To illustrate this: Take a typical smartphone, where third-party developers who did not produce the smartphone often provide apps. The phone acts as a platform where users and app developers interact within sub-markets. Now, imagine if the next smartphone you bought only had access to apps that were proprietary software developed by the manufacturers of the smartphone and it was made difficult to search for and install third-party apps. Surely, that will limit your choice and diminish the value that you derive from the smartphone.


Microsoft: Roll back the clock 20 years. It is 1998 and Bill Gates, the CEO of Microsoft, the biggest software company then, is on trial in a US District Court for anti-competitive practices. The United States versus Microsoft Corporation is a landmark case in anti-competitive practices on platforms. The Department of Justice sued Microsoft for illegally thwarting competition in order to protect and extend its software monopoly. Of particular interest here is that Microsoft forced computer makers to include Internet Explorer as the default web browser in the host Windows operating system. The Windows OS was seen as a platform where third-party software developers could compete but the bundling of Explorer was responsible for Microsoft’s early victories in the browser wars, as every Windows user had it as the default web browser.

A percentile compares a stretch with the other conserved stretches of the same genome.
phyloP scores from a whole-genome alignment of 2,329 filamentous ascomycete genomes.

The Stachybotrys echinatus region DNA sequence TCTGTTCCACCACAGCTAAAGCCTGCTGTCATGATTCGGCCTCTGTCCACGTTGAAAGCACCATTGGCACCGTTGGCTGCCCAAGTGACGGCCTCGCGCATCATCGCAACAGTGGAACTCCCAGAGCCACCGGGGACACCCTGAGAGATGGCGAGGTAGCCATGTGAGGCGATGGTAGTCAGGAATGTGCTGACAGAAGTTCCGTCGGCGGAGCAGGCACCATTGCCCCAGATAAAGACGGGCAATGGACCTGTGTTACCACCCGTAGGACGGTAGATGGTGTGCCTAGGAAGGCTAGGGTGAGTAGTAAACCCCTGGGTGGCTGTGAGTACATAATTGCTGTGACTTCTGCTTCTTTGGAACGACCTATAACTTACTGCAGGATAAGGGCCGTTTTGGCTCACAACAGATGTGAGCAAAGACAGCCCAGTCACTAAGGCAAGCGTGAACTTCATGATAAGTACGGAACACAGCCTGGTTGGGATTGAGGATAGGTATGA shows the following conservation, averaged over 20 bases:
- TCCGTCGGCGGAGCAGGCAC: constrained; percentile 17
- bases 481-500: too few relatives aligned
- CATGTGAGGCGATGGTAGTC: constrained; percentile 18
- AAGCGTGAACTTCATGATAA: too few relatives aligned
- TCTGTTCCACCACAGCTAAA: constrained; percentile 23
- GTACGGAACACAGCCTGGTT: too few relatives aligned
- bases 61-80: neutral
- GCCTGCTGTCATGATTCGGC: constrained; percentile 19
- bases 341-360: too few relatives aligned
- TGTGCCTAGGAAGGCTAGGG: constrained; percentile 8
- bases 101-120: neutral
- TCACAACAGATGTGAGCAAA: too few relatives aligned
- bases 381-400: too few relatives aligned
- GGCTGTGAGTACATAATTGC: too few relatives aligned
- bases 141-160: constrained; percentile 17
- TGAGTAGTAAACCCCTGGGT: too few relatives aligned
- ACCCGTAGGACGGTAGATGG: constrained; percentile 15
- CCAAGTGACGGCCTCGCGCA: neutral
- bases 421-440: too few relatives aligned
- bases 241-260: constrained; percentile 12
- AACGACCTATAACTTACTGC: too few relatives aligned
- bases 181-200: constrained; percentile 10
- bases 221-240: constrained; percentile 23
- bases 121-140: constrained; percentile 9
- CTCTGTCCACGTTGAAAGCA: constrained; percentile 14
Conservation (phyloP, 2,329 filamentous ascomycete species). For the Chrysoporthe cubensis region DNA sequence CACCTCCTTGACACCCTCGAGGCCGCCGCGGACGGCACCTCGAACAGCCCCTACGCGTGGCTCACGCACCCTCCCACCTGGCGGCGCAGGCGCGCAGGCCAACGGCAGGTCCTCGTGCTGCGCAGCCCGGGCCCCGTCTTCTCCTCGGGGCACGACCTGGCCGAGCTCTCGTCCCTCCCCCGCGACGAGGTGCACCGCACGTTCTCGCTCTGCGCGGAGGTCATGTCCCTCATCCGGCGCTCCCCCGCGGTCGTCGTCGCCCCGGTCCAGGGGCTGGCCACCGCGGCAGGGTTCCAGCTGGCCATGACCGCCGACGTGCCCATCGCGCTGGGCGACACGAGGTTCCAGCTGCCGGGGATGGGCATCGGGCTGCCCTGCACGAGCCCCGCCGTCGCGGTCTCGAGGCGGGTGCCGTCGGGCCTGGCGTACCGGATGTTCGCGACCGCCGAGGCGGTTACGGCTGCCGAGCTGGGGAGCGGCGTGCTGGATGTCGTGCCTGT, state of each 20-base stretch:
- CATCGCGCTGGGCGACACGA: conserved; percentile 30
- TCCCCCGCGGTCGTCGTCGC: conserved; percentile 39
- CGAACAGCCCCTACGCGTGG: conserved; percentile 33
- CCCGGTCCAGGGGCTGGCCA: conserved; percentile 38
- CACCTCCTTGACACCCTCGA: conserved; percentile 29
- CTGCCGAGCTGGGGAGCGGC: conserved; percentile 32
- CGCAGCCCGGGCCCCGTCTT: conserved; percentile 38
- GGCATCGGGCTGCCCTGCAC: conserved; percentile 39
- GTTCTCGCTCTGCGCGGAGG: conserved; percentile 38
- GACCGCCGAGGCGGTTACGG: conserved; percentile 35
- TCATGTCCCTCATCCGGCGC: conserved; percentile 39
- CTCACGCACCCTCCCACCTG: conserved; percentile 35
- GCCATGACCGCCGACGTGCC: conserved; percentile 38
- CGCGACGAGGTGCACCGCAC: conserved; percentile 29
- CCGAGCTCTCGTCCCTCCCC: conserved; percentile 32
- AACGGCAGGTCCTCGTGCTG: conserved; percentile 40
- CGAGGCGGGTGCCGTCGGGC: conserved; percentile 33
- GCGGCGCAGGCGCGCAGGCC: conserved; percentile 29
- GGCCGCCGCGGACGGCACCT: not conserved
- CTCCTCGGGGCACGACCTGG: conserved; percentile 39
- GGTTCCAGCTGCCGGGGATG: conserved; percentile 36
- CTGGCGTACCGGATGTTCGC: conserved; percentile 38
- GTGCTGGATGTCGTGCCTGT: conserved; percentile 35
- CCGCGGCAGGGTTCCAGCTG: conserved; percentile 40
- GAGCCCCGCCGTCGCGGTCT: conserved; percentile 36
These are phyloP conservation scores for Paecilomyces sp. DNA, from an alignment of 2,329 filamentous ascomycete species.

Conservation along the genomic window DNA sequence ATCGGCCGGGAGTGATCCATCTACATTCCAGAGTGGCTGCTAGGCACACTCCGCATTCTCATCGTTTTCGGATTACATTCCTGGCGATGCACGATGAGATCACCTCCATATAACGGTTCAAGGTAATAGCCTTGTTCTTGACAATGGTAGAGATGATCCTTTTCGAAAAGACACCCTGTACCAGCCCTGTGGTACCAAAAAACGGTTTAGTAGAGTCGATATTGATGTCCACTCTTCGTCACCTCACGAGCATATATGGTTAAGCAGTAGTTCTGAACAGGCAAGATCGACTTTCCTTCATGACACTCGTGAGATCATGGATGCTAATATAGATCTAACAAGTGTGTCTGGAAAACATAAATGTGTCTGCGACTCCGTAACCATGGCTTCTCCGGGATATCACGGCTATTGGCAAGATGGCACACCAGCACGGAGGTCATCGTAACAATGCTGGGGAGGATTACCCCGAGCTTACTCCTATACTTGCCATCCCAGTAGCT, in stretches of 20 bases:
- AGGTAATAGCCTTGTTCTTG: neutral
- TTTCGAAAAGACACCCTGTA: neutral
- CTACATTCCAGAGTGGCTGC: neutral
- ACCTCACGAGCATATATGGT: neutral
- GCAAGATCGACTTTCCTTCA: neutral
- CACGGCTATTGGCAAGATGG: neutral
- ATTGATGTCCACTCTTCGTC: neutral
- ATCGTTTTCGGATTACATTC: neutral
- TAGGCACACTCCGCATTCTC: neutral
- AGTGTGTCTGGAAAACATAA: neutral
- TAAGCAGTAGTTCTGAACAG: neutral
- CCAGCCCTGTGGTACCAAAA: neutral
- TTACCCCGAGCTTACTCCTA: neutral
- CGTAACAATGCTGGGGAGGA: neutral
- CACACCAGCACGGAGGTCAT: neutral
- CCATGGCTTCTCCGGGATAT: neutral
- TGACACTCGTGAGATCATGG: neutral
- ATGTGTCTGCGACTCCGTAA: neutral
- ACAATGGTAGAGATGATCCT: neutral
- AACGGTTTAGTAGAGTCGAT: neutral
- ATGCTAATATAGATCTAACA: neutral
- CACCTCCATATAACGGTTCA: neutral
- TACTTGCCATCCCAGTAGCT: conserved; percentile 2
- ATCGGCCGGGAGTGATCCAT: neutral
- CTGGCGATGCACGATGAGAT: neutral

Remember the context – in 1998, it was expensive and slow to download a rival web browser, Netscape or Opera, over a modem. It was also alleged that Microsoft manipulated or altered its APIs to favour Internet Explorer over third-party web browsers. The court ruled against Microsoft.

Uber, Ola: There are instances of platforms abusing their market power to favour their own retail products or companies right around us today. E.g.: the recent indefinite protest in India by drivers partnered with Uber and Ola, the cab aggregator companies. One of the main issues, apart from incentive systems and commission fees, is that the cab aggregator apps are in violation of a newly coined term – “cab neutrality”. The two companies charge around 26% commission or service charge for drivers acquiring customers through their apps. However, they are seen to give first preference to cabs owned or leased by the aggregators themselves as opposed to cabs owned by the drivers.

Uber and Ola bought the cars themselves and leased it out to drivers to increase the number of cabs on their platforms. However, the drivers did not earn enough on a consistent basis to pay back the companies. One can readily imagine how the aggregators would be incentivised to tweak their algorithm in a way that favours a cab that they own over a third-party partner.

Google: Tomes have been written about search giant Google’s market share and dominance. One aspect to focus here is the violation of the neutrality of platforms. In 2017, the European Commission for Competition slapped a $2.7 billion fine on Google for this very reason.

Before 2007, if one were to search for a particular product, say a mobile phone, Google would show results from other sites that listed these products. The sites with lower prices and the more relevant listings got ranked higher and were placed at the top of the search page. However, as the “comparison shopping sites” got more successful, things changed. Google makes money by placing ads next to its search results and it would be difficult to place an ad – say, from a mobile phone maker – next to a listing that displayed significantly lower prices for the same product.